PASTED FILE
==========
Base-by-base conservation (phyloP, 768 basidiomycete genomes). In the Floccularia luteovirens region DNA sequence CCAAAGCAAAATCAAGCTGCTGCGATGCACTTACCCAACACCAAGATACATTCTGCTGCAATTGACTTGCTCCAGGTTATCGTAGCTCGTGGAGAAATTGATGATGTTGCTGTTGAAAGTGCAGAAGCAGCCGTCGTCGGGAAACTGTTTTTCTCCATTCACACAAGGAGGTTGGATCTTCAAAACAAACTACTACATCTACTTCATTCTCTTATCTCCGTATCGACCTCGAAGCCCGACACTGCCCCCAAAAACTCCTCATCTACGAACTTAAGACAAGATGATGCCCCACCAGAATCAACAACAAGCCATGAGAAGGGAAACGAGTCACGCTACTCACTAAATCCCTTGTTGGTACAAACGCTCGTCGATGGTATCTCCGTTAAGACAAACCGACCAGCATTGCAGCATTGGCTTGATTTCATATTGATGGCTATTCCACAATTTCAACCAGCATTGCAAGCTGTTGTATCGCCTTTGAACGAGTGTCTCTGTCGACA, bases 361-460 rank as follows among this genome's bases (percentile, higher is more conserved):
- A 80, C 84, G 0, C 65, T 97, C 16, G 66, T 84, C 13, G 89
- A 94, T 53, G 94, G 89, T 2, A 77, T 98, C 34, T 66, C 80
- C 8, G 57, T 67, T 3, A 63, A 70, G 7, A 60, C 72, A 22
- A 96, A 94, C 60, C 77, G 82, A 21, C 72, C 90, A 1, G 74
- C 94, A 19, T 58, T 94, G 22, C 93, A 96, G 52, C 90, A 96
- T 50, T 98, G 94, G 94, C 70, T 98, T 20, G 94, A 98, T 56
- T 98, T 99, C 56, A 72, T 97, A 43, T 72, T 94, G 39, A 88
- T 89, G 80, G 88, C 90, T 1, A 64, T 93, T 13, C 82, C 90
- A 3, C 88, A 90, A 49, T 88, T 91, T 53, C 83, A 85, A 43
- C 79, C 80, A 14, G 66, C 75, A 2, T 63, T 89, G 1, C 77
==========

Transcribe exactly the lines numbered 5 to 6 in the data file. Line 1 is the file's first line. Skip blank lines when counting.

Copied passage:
- A 96, A 94, C 60, C 77, G 82, A 21, C 72, C 90, A 1, G 74
- C 94, A 19, T 58, T 94, G 22, C 93, A 96, G 52, C 90, A 96